Therapeutic serum concentrations
A seizure is defined as the clinical manifestation of excessive neuronal activity within the central nervous system (CNS). It is accompanied by varying degrees of motor, sensory, and cognitive dysfunction. Seizures result from one of four possible cellular mechanisms: sustained repeated firing of the sodium channels, excessive calcium conductance, increased excitatory neurotransmission (eg, glutamate), or loss inhibitory neurotransmitter control (eg, γ-aminobutyric acid [GABA]).
Historically, seizures were treated by a variety of methods, including ketogenic diets, fluid restriction, and surgical excision of scars or irritable cortical foci. The first effective anticonvulsant therapy was introduced in 1857, when administration of bromides was noted to sedate patients and significantly reduce their seizures. Phenobarbital, another sedative-hypnotic, was first used to treat seizures in 1912. Most of the subsequently introduced anticonvulsants, such as primidone, had chemical structures similar to that of phenobarbital, and sedation was erroneously believed to be an essential component of anticonvulsant therapy.
The search for nonsedating anticonvulsants led to the introduction of phenytoin in 1938.114 After 1965, benzodiazepines, carbamazepine, and valproic acid (VPA) were introduced and gained wide use as anticonvulsants. These were the only anticonvulsants available until the 1990s, when new anticonvulsants became available for clinical use: gabapentin, lamotrigine, levetiracetam, oxcarbazepine, tiagabine, topiramate, felbamate, vigabatrin, lacosamide and zonisamide.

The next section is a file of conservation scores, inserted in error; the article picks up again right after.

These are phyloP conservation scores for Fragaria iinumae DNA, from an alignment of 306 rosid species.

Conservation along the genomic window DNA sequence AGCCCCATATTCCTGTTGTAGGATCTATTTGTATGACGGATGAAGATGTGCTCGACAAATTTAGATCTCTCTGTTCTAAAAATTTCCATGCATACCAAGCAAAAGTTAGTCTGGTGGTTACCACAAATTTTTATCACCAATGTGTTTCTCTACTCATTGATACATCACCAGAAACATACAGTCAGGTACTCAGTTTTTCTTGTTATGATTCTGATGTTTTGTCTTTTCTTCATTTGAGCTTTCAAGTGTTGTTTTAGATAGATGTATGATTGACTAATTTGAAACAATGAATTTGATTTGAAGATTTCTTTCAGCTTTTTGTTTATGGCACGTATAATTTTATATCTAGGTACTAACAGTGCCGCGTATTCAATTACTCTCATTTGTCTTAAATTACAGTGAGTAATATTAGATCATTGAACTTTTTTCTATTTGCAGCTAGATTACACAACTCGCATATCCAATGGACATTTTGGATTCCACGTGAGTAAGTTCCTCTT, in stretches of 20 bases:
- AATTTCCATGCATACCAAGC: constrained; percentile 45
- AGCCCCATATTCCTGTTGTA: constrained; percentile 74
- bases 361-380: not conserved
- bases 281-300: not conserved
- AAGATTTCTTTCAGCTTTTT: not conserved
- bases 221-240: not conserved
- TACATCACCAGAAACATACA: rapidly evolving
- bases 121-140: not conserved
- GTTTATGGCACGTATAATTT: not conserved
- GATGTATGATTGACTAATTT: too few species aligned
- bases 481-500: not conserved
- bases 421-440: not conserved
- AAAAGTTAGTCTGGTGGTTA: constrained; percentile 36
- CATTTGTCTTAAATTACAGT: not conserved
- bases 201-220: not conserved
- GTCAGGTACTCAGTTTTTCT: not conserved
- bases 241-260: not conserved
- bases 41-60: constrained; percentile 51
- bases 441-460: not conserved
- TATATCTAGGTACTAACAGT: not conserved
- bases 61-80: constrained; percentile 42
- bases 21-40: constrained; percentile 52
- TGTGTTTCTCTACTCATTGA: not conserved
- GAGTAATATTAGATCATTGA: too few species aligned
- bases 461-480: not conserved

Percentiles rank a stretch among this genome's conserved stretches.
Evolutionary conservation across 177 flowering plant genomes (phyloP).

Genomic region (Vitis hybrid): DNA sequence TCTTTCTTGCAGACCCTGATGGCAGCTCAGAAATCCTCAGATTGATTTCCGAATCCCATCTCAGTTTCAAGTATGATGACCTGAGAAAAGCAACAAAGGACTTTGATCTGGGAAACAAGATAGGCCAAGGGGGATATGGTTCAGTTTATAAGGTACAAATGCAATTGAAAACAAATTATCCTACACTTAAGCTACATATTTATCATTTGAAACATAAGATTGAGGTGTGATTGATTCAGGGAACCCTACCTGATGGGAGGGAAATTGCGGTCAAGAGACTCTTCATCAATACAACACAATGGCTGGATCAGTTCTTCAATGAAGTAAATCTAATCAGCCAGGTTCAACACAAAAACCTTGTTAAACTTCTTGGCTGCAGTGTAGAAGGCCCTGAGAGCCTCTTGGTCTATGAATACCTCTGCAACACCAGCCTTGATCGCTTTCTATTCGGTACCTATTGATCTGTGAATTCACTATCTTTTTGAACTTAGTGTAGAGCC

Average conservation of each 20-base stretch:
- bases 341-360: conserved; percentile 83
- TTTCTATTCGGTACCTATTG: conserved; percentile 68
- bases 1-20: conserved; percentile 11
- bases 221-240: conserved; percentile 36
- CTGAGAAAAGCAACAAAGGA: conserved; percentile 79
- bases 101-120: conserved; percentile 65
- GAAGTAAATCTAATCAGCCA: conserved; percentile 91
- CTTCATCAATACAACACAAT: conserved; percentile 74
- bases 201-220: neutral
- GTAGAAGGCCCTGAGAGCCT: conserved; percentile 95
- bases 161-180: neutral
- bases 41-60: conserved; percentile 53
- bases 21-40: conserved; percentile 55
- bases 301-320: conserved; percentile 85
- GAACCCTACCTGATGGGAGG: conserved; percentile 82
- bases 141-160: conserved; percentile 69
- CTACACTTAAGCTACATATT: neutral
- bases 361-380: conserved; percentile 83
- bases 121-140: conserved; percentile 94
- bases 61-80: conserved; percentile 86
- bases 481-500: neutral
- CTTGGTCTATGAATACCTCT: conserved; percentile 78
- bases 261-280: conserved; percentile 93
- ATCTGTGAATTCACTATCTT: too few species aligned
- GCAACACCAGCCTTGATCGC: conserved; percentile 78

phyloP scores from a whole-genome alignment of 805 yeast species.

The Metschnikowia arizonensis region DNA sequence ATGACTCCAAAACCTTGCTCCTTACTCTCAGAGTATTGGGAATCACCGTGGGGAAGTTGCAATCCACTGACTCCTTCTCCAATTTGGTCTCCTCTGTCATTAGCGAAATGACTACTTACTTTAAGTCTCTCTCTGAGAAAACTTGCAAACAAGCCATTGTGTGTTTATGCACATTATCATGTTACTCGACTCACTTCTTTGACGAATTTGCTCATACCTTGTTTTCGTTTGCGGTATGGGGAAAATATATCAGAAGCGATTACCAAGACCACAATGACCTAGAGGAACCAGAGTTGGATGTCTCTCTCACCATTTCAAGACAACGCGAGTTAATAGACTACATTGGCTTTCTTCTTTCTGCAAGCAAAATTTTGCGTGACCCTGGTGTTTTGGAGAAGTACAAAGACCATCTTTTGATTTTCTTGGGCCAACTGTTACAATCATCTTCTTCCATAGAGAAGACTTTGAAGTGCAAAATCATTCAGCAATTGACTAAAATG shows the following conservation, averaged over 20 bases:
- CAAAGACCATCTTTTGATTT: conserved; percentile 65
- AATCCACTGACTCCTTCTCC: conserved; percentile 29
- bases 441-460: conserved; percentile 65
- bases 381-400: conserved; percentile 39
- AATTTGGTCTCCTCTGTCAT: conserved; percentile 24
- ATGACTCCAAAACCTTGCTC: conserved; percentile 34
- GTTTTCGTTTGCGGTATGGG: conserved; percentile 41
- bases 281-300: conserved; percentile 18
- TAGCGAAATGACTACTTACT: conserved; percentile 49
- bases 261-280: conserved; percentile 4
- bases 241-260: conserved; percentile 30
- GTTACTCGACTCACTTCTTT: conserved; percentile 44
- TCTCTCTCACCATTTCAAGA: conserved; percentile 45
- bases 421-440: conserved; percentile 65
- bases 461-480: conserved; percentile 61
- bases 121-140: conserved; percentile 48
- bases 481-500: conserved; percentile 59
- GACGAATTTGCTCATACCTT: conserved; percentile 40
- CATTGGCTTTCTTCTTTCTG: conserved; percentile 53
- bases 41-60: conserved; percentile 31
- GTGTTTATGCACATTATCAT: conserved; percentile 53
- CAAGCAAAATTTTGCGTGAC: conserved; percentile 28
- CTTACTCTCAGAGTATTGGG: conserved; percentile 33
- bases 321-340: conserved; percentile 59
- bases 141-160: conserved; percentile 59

Anticonvulsants are also currently used for treating mood disorders, refractory pain syndromes such as trigeminal neuralgia, bruxism, migraine headaches, drug withdrawal syndromes, and social phobias.
In a review of more than 5000 patient suicides, anticonvulsants were implicated in 8.2% of cases, suggesting a fairly high rate of suicidal ideation among people with access to these medications.71,73 In the last decade, as reported in the American Association of Poison Control Centers (AAPCC) National Poison Data System (NPDS), a shift occurred from predominantly carbamazepine and phenytoin exposures to VPA and newer anticonvulsants (Chap. 135).
This chapter reviews the toxicity and management of overdoses with anticonvulsants other than the benzodiazepines and barbiturates, which are discussed in Chap. 74.
The mechanisms of action of anticonvulsants correspond to one of four categories: sodium channel inhibition, calcium channel inhibition, inhibition of excitatory amines, and GABA agonism. Frequently, more than one mechanism accounts for the anticonvulsive action of a drug.
Electrophysiologic analyses demonstrate that a high-frequency pattern of neuronal firing occurs during seizure activity. This pattern is not observed during normal neuronal activity. Voltage-activated sodium and calcium channels are primarily responsible for this high-frequency firing. Sodium-channel blocking anticonvulsants preferentially bind to inactivated conformations of the voltage-activated sodium channels hindering recovery and preventing them from firing at high frequencies. Phenytoin, carbamazepine, VPA, lamotrigine, topiramate, oxcarbazepine, zonisamide, and felbamate all bind ...